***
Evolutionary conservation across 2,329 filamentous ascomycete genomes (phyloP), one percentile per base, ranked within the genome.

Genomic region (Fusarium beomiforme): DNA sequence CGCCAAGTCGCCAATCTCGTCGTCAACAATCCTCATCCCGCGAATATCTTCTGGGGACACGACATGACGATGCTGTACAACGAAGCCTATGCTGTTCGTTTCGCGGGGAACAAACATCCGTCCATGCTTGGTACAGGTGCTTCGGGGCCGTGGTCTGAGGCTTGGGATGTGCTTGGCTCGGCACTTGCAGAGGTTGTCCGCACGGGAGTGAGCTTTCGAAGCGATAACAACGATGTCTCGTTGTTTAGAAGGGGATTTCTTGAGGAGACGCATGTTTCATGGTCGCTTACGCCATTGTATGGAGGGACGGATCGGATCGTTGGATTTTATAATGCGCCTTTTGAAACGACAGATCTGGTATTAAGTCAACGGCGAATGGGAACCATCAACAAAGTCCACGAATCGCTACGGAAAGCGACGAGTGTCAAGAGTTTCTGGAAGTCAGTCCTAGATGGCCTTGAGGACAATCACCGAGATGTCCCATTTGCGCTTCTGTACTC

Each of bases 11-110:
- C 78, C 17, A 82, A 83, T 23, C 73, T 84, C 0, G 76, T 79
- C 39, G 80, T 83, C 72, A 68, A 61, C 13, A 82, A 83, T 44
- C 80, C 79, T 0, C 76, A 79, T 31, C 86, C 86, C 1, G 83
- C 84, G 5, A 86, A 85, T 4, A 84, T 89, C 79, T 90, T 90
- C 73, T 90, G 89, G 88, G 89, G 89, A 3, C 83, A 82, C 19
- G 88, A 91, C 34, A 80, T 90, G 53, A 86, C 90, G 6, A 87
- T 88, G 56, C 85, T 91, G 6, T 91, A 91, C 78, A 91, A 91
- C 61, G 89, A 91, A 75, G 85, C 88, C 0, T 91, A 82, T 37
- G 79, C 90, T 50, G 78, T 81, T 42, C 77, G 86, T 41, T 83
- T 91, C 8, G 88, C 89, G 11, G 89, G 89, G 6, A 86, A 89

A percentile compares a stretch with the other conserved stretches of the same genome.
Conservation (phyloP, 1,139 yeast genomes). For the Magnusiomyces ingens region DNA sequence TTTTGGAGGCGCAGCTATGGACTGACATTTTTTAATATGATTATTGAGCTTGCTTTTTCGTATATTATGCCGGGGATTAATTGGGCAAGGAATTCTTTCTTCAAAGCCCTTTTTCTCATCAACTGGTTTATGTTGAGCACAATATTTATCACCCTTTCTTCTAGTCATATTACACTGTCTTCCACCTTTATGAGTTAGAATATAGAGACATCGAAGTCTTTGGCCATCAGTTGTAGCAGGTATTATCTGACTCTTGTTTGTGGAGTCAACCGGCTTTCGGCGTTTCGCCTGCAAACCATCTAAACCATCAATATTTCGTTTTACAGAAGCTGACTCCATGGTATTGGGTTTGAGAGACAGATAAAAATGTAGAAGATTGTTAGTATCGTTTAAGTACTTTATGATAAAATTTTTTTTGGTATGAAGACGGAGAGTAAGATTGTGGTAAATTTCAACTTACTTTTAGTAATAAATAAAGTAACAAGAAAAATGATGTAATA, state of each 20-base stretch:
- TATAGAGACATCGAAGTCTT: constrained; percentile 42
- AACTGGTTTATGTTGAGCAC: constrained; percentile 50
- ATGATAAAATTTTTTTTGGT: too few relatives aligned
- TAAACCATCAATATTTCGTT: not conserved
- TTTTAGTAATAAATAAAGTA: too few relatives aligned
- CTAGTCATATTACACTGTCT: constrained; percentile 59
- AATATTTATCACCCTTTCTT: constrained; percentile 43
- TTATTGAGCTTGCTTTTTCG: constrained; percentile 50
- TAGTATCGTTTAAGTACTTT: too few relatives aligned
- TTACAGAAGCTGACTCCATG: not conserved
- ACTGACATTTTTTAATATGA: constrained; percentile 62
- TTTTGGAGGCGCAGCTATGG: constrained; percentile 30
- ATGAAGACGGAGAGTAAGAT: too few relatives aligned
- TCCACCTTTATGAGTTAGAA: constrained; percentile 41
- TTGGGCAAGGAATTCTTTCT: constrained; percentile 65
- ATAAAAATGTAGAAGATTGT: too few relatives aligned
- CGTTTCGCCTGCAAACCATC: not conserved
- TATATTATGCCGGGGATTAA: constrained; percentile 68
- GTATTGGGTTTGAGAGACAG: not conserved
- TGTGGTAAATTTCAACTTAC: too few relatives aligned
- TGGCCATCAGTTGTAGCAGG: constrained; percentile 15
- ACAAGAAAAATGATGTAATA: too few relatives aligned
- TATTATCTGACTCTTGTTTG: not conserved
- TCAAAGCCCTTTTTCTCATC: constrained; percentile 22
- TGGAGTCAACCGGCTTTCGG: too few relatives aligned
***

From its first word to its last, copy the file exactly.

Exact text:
Evolutionary conservation across 2,329 filamentous ascomycete genomes (phyloP), one percentile per base, ranked within the genome.

Genomic region (Fusarium beomiforme): DNA sequence CGCCAAGTCGCCAATCTCGTCGTCAACAATCCTCATCCCGCGAATATCTTCTGGGGACACGACATGACGATGCTGTACAACGAAGCCTATGCTGTTCGTTTCGCGGGGAACAAACATCCGTCCATGCTTGGTACAGGTGCTTCGGGGCCGTGGTCTGAGGCTTGGGATGTGCTTGGCTCGGCACTTGCAGAGGTTGTCCGCACGGGAGTGAGCTTTCGAAGCGATAACAACGATGTCTCGTTGTTTAGAAGGGGATTTCTTGAGGAGACGCATGTTTCATGGTCGCTTACGCCATTGTATGGAGGGACGGATCGGATCGTTGGATTTTATAATGCGCCTTTTGAAACGACAGATCTGGTATTAAGTCAACGGCGAATGGGAACCATCAACAAAGTCCACGAATCGCTACGGAAAGCGACGAGTGTCAAGAGTTTCTGGAAGTCAGTCCTAGATGGCCTTGAGGACAATCACCGAGATGTCCCATTTGCGCTTCTGTACTC

Each of bases 11-110:
- C 78, C 17, A 82, A 83, T 23, C 73, T 84, C 0, G 76, T 79
- C 39, G 80, T 83, C 72, A 68, A 61, C 13, A 82, A 83, T 44
- C 80, C 79, T 0, C 76, A 79, T 31, C 86, C 86, C 1, G 83
- C 84, G 5, A 86, A 85, T 4, A 84, T 89, C 79, T 90, T 90
- C 73, T 90, G 89, G 88, G 89, G 89, A 3, C 83, A 82, C 19
- G 88, A 91, C 34, A 80, T 90, G 53, A 86, C 90, G 6, A 87
- T 88, G 56, C 85, T 91, G 6, T 91, A 91, C 78, A 91, A 91
- C 61, G 89, A 91, A 75, G 85, C 88, C 0, T 91, A 82, T 37
- G 79, C 90, T 50, G 78, T 81, T 42, C 77, G 86, T 41, T 83
- T 91, C 8, G 88, C 89, G 11, G 89, G 89, G 6, A 86, A 89

A percentile compares a stretch with the other conserved stretches of the same genome.
Conservation (phyloP, 1,139 yeast genomes). For the Magnusiomyces ingens region DNA sequence TTTTGGAGGCGCAGCTATGGACTGACATTTTTTAATATGATTATTGAGCTTGCTTTTTCGTATATTATGCCGGGGATTAATTGGGCAAGGAATTCTTTCTTCAAAGCCCTTTTTCTCATCAACTGGTTTATGTTGAGCACAATATTTATCACCCTTTCTTCTAGTCATATTACACTGTCTTCCACCTTTATGAGTTAGAATATAGAGACATCGAAGTCTTTGGCCATCAGTTGTAGCAGGTATTATCTGACTCTTGTTTGTGGAGTCAACCGGCTTTCGGCGTTTCGCCTGCAAACCATCTAAACCATCAATATTTCGTTTTACAGAAGCTGACTCCATGGTATTGGGTTTGAGAGACAGATAAAAATGTAGAAGATTGTTAGTATCGTTTAAGTACTTTATGATAAAATTTTTTTTGGTATGAAGACGGAGAGTAAGATTGTGGTAAATTTCAACTTACTTTTAGTAATAAATAAAGTAACAAGAAAAATGATGTAATA, state of each 20-base stretch:
- TATAGAGACATCGAAGTCTT: constrained; percentile 42
- AACTGGTTTATGTTGAGCAC: constrained; percentile 50
- ATGATAAAATTTTTTTTGGT: too few relatives aligned
- TAAACCATCAATATTTCGTT: not conserved
- TTTTAGTAATAAATAAAGTA: too few relatives aligned
- CTAGTCATATTACACTGTCT: constrained; percentile 59
- AATATTTATCACCCTTTCTT: constrained; percentile 43
- TTATTGAGCTTGCTTTTTCG: constrained; percentile 50
- TAGTATCGTTTAAGTACTTT: too few relatives aligned
- TTACAGAAGCTGACTCCATG: not conserved
- ACTGACATTTTTTAATATGA: constrained; percentile 62
- TTTTGGAGGCGCAGCTATGG: constrained; percentile 30
- ATGAAGACGGAGAGTAAGAT: too few relatives aligned
- TCCACCTTTATGAGTTAGAA: constrained; percentile 41
- TTGGGCAAGGAATTCTTTCT: constrained; percentile 65
- ATAAAAATGTAGAAGATTGT: too few relatives aligned
- CGTTTCGCCTGCAAACCATC: not conserved
- TATATTATGCCGGGGATTAA: constrained; percentile 68
- GTATTGGGTTTGAGAGACAG: not conserved
- TGTGGTAAATTTCAACTTAC: too few relatives aligned
- TGGCCATCAGTTGTAGCAGG: constrained; percentile 15
- ACAAGAAAAATGATGTAATA: too few relatives aligned
- TATTATCTGACTCTTGTTTG: not conserved
- TCAAAGCCCTTTTTCTCATC: constrained; percentile 22
- TGGAGTCAACCGGCTTTCGG: too few relatives aligned